# Zulip Chat Archive

## Stream: new members

### Topic: Type Formulation Question

#### Petur Vetle (Sep 02 2023 at 17:42):

I'm reading the early chapters of the `Homotopy Type Theory: Univalent Foundations of Mathematics`

textbook and a few other resources to get a better grasp of type theory. According to the textbook, when defining a new type one must specify its formulation, introduction, elimination, and computation rules.

Going through the basic types (e.g. products/co-products), the elimination and computation rules seem to be determined by its formulation and introduction rules. In general, is this true?

The only one basic type that seems to break the pattern that I see is the elimination rule for the Equality/Identification type.

#### Kevin Buzzard (Sep 02 2023 at 17:48):

This is not correct. When defining a new type, the system specifies all those rules for you, you don't have a say in the matter.

#### Kevin Buzzard (Sep 02 2023 at 17:50):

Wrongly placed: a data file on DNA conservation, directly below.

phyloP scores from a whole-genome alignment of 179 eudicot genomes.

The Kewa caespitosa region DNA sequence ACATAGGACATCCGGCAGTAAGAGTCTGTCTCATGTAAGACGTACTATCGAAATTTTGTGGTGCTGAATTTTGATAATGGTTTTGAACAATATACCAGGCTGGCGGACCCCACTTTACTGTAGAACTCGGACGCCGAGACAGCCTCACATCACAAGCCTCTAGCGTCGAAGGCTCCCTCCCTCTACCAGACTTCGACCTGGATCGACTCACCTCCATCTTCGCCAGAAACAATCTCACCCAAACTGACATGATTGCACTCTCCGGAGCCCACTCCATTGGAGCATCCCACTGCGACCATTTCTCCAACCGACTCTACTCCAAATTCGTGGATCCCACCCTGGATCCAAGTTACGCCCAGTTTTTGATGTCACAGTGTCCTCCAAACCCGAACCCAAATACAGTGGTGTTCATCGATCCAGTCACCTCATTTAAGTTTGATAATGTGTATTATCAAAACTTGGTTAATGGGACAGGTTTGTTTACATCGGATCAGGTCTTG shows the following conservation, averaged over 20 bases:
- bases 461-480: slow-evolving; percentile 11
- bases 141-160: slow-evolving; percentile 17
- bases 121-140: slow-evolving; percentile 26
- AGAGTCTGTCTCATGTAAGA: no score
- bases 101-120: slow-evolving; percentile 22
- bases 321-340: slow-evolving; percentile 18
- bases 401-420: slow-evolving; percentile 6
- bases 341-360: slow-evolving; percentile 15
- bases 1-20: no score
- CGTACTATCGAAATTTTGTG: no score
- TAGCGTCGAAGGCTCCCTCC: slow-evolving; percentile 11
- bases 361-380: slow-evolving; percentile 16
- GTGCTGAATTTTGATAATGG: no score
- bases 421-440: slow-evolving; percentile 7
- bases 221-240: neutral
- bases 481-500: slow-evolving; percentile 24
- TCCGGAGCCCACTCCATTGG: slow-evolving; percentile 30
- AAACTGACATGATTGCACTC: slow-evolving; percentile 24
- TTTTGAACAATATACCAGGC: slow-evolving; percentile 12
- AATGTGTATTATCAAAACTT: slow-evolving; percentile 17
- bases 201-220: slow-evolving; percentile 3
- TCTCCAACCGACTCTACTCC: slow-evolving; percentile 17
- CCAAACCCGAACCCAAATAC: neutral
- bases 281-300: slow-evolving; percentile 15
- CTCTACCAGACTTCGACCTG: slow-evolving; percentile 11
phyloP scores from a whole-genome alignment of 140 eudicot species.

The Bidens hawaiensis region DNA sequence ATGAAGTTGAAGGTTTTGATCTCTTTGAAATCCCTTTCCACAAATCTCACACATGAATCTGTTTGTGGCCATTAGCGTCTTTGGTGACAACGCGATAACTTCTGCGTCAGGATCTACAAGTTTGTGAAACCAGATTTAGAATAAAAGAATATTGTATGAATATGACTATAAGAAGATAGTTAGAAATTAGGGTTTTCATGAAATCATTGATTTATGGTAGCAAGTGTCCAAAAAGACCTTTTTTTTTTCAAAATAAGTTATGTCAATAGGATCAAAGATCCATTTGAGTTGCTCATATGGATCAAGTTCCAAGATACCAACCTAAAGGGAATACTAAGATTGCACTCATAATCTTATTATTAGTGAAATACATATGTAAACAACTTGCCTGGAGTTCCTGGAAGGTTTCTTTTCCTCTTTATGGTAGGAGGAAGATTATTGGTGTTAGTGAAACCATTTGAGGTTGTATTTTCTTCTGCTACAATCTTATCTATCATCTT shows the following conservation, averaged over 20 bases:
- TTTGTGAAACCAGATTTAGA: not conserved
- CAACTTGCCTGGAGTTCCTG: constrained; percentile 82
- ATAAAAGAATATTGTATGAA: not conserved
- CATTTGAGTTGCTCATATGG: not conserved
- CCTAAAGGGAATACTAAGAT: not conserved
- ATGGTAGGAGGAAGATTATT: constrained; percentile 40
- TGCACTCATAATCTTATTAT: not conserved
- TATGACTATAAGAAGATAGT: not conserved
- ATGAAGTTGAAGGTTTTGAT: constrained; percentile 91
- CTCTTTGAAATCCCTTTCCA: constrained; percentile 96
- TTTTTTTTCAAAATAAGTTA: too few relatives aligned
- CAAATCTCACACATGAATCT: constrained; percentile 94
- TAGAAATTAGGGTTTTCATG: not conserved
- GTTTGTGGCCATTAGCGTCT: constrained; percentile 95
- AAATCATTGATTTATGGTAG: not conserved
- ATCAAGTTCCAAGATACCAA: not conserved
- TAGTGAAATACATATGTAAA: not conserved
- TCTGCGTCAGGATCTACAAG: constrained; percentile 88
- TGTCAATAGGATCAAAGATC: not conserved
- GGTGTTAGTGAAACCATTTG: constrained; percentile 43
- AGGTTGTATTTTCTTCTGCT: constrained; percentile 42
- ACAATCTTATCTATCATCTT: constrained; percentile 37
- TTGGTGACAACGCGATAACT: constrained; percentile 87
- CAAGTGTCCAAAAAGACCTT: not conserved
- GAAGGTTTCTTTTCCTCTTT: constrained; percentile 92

It's probably also worth mentioning, given that you are posting in a Lean chatroom, that when the univalent foundations book talks about a type, they mean a higher type; these don't exist in Lean, we only have "lower types", i.e. a type in Lean is what the univalent people would call a set. A higher type has a very rich structure involving identities, and identities between identities etc etc; Lean's types only have equalities like you would expect in normal set theory, i.e. any two proofs of `a = b`

are by definition equal, if a and b are terms of a type in Lean. This is not at all true in a univalent system.

Last updated: Dec 20 2023 at 11:08 UTC